Imagine getting lost because you’re unable to read street signs, or not knowing the ingredients of the snack you’ve just eaten because you don’t understand the alphabet. Literacy persistently impacts our life outcomes and it encompasses all areas of life – shaping how we learn, how we work, how we create, and how we live on a day-to-day basis. Unfortunately, even in this day and age, there are still millions of people from all over the world who still don’t have equal opportunities for literacy education.In order to make the world a better place, we must start by eradicating the inability to read amongst our youth.
"High illiteracy levels can lead to increased poverty levels, low living standards, and unemployment among other factors."
In 2019, the Indonesian government successfully finished The Palapa Ring that involves an undersea fiber-optic cable network which provides fast broadband internet in nearly 22,000 kilometers to Indonesians, in both urban and rural areas across the country. To maximize the usage of this infrastructure, the government needs to do something. When I was volunteering to teach in one of Jakarta’s poorest districts, I realized that it’s beyond important to make sure that people know what to do with the existing technology so it doesn’t go to waste.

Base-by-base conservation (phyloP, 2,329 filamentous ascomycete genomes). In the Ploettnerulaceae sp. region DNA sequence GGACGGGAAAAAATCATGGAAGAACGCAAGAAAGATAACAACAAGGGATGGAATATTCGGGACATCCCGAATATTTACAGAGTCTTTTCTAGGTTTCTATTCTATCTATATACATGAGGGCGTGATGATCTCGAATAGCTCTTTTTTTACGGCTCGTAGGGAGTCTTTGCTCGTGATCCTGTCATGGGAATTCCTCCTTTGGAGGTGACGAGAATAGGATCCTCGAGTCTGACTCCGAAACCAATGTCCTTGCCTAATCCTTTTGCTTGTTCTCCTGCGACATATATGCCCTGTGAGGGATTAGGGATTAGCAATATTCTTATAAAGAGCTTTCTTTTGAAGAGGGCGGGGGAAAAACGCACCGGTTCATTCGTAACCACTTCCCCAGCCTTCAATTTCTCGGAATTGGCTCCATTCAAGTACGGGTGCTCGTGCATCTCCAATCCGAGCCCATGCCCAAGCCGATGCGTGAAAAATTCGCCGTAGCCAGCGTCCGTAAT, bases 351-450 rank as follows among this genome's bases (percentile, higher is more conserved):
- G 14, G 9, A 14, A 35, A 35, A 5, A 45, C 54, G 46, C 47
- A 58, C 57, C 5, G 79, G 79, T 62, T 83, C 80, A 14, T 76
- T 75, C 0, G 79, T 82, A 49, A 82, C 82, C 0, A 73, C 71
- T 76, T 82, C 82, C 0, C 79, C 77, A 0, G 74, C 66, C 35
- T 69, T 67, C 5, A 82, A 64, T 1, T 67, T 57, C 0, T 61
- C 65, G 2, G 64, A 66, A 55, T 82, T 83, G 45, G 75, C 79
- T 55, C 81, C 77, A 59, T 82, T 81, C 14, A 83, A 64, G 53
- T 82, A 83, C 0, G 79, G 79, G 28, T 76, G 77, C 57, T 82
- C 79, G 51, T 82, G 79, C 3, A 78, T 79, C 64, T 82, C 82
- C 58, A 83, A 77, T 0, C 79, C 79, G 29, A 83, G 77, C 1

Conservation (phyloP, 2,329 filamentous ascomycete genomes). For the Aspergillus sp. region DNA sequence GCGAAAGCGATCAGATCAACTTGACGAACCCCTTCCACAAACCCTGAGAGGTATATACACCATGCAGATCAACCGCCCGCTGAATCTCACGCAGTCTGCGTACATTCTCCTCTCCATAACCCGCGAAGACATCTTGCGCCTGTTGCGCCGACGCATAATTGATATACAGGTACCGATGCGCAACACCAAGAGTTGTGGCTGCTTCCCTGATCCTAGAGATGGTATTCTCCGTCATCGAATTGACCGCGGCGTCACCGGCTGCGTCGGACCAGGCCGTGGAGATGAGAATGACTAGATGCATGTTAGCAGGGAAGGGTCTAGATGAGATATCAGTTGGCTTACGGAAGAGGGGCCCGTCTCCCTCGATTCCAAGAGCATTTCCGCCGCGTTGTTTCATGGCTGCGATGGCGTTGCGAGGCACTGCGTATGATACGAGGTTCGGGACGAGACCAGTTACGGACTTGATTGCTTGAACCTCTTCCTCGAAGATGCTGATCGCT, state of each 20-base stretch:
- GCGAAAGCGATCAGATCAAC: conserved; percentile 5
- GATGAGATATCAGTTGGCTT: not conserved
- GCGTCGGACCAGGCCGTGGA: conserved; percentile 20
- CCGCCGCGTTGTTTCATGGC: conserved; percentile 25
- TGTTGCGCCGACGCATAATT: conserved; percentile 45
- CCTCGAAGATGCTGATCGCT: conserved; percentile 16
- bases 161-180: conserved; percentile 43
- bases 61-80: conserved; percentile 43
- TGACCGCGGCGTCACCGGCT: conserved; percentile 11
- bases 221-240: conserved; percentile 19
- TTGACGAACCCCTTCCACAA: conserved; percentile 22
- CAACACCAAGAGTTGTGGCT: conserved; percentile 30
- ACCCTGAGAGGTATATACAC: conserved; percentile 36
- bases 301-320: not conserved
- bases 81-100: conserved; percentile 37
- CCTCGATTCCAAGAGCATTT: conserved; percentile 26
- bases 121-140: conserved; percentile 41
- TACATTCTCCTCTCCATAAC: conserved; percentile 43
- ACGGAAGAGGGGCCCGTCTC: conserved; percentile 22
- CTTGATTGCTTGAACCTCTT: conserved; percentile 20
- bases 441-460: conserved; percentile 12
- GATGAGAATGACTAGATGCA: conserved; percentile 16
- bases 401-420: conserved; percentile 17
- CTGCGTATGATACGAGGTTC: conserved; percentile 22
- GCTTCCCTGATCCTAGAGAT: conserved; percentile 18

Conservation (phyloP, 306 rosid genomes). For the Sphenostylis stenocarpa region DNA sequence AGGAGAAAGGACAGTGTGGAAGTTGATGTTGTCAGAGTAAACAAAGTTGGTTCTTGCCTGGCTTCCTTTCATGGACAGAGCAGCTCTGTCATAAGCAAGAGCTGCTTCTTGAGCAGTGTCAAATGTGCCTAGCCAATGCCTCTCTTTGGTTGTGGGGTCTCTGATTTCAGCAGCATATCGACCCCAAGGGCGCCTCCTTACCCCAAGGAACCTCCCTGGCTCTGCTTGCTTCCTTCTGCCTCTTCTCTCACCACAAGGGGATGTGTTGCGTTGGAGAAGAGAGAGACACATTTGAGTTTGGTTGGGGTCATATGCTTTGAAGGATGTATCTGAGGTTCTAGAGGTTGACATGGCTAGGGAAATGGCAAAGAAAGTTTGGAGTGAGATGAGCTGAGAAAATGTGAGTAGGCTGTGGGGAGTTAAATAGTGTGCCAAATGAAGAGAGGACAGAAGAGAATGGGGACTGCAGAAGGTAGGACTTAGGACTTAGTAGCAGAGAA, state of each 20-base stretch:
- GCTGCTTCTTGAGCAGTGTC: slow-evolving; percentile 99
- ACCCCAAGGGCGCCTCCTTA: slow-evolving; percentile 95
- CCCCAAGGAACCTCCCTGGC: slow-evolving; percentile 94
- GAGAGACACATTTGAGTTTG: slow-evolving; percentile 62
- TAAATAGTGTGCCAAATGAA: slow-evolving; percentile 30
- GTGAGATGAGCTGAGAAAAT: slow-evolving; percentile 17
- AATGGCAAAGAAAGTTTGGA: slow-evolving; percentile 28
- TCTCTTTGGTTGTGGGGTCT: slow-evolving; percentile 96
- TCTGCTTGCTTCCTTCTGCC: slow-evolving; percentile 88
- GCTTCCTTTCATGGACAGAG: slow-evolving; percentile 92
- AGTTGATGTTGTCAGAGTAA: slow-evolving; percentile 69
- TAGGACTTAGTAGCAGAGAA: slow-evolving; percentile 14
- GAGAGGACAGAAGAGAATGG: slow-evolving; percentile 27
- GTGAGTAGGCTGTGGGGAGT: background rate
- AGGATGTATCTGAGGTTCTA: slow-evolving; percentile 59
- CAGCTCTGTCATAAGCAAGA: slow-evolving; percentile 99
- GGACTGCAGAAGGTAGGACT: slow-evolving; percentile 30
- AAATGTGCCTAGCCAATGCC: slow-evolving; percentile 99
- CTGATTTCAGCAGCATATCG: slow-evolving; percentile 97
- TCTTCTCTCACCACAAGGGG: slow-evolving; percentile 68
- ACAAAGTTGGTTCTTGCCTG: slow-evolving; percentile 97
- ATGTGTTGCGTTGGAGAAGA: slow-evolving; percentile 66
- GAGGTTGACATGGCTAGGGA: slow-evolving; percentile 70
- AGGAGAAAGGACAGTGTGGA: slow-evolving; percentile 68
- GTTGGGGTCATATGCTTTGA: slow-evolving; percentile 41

If I were the minister of education in Indonesia, I would make sure every child has access to high-quality education. With a large population of over 270 million people in an archipelago consisting of over 17.000 islands, it certainly won’t be easy to do. That’s where advanced technology is taking part. Thanks to the internet, we are now one click away from knowing what is happening on the other side of the globe. All we have to do is educate the people about how to use it wisely.
"Today a reader, tomorrow a leader – and we all are the leaders of tomorrow!"
I thought of a program called “Taman Aksara” which is a learning center that provides free internet access and up to date technological devices for the community to use. The devices will be equipped with e-books and e-learning apps – therefore allowing them to use it to improve their reading comprehension. This learning center will be located in the middle of every district and can be used by schools in the area. It will also function as a library where children can study and do their homework. Taman Aksara will hold weekly classes that focus on different fields such as listening, speaking, and reading for various ages.
Besides that, I also thought that a national assessment on reading comprehension should be mandatory for kids aged 9 or 3rd grade of elementary school. The testing system used will be similar with the national exam we already have at the moment, and this learning center is meant to help schools as a bridge to help them pass the assessment. Just like what Margaret Fuller said: Today a reader, tomorrow a leader – and we all are the leaders of tomorrow!
This post is one of the three winning entries of the second World Bank Group and Financial Times Blog Writing Competition.